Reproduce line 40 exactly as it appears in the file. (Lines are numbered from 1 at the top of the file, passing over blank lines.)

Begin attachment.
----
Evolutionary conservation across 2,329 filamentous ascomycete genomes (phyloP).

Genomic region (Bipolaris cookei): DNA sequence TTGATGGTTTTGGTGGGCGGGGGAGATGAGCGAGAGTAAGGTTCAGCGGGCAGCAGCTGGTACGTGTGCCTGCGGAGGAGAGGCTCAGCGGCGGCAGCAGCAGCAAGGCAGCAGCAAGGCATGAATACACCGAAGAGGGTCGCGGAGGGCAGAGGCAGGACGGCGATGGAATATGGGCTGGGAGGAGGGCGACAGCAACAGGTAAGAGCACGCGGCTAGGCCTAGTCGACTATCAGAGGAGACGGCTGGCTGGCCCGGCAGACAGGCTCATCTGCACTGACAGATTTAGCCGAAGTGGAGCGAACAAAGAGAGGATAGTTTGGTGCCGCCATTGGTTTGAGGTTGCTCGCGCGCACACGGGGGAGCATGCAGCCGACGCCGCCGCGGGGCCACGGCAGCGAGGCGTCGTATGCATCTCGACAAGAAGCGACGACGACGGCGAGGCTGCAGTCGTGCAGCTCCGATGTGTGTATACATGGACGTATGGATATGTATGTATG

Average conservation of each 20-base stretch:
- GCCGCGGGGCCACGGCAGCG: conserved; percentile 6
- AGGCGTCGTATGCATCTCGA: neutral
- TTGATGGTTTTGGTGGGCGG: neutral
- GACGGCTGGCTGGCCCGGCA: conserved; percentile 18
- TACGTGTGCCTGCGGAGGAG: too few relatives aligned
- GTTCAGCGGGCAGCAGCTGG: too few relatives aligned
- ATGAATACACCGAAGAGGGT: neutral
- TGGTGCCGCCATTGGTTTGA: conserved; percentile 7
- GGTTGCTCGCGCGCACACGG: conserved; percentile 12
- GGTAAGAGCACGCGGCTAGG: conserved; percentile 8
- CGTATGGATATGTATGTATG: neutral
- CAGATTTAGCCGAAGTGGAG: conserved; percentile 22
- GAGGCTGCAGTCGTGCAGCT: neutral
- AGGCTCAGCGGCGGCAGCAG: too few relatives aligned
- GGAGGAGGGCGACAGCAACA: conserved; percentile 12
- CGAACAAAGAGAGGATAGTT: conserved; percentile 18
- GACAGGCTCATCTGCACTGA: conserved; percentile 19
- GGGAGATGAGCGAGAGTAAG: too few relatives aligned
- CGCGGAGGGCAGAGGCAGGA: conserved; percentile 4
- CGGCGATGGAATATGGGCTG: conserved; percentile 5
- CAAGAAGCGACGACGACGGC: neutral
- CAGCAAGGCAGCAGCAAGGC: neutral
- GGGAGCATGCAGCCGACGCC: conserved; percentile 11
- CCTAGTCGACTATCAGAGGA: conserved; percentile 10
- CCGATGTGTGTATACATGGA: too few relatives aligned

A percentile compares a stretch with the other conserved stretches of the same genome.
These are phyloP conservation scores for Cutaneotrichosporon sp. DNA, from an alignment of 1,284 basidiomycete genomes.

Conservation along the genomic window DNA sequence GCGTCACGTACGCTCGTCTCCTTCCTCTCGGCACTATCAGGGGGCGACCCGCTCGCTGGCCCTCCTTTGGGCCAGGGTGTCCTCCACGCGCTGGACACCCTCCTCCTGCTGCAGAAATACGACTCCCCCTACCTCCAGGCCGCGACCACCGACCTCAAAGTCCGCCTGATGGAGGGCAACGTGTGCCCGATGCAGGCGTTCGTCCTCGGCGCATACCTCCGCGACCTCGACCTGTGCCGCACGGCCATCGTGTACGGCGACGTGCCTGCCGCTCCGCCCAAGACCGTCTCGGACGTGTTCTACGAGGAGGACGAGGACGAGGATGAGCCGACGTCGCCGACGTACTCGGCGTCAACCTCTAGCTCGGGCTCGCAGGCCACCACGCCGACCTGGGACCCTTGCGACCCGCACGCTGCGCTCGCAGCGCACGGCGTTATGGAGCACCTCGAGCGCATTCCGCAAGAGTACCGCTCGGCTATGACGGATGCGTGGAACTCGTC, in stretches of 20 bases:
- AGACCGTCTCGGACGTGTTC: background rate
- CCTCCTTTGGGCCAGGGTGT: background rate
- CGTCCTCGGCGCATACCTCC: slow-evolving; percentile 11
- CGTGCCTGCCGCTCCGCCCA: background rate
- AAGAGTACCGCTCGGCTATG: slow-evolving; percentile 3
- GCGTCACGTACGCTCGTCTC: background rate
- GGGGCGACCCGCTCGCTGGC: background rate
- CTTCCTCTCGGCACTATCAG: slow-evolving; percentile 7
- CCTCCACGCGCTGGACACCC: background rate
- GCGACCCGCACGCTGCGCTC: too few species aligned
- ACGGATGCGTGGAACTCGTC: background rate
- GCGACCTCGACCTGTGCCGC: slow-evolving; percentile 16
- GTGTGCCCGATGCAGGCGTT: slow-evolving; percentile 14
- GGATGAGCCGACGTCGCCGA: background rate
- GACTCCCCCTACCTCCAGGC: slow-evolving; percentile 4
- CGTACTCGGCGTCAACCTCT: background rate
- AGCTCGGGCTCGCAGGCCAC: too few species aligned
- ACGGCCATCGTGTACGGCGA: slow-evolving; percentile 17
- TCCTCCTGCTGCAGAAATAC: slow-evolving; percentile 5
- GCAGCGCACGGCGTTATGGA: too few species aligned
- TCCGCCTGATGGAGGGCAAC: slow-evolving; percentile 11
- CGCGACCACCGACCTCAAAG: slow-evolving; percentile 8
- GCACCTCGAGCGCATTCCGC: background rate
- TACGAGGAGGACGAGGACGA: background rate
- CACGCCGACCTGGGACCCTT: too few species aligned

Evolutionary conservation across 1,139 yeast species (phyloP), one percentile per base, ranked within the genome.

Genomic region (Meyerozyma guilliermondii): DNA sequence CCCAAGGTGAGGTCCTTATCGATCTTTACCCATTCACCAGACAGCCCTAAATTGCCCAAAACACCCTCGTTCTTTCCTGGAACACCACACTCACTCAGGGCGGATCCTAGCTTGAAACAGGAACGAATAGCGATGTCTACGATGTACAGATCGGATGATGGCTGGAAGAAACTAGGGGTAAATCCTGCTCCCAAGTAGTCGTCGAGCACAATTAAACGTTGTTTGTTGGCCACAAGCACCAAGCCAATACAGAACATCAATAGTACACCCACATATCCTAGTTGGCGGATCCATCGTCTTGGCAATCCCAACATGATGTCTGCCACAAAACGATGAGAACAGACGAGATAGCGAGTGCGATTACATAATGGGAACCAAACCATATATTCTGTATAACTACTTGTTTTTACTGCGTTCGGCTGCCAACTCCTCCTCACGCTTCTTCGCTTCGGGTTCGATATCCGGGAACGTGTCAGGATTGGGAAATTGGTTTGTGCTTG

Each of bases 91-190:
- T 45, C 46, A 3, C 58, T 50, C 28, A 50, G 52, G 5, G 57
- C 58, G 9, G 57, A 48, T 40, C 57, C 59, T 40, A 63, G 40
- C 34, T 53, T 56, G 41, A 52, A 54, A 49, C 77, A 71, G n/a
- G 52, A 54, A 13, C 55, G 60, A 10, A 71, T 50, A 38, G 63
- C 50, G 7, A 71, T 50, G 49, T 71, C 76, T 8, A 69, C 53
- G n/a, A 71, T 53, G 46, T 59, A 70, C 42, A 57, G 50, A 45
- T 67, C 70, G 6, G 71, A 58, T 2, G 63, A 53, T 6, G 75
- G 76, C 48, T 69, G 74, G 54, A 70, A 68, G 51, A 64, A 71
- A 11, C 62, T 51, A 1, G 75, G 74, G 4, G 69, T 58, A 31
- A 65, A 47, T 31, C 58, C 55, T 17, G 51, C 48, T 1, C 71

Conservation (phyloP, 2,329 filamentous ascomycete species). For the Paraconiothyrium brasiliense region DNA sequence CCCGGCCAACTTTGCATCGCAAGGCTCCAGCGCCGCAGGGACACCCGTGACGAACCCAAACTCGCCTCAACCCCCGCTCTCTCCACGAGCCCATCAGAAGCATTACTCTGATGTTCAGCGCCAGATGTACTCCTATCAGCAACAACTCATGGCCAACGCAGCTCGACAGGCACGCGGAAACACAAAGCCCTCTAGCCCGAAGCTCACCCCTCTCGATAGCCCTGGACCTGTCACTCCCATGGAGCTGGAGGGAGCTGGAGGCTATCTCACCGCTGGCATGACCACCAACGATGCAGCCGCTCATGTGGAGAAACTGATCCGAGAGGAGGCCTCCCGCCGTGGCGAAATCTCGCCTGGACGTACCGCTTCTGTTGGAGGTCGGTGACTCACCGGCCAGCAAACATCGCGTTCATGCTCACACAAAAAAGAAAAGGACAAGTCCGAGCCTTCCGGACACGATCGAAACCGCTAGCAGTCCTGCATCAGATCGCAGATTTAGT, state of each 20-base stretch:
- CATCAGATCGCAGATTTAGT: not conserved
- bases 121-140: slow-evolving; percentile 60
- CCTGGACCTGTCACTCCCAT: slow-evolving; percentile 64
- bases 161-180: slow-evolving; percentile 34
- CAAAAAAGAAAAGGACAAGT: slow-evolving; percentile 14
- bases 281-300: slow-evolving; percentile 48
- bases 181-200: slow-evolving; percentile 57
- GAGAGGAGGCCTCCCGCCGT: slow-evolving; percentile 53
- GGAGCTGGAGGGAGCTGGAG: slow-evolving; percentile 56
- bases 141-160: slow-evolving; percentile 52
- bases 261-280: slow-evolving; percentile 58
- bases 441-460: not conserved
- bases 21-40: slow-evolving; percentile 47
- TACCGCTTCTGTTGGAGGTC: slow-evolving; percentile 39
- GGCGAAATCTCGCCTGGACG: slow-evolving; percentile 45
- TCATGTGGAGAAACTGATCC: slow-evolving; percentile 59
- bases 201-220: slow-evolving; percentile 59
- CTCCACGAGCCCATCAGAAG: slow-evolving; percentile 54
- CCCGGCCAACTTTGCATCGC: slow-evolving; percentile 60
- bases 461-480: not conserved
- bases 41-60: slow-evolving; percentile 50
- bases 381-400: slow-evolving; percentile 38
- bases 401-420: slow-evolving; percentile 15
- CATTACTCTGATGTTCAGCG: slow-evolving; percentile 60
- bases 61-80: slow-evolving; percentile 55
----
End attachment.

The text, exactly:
- CCTCCACGCGCTGGACACCC: background rate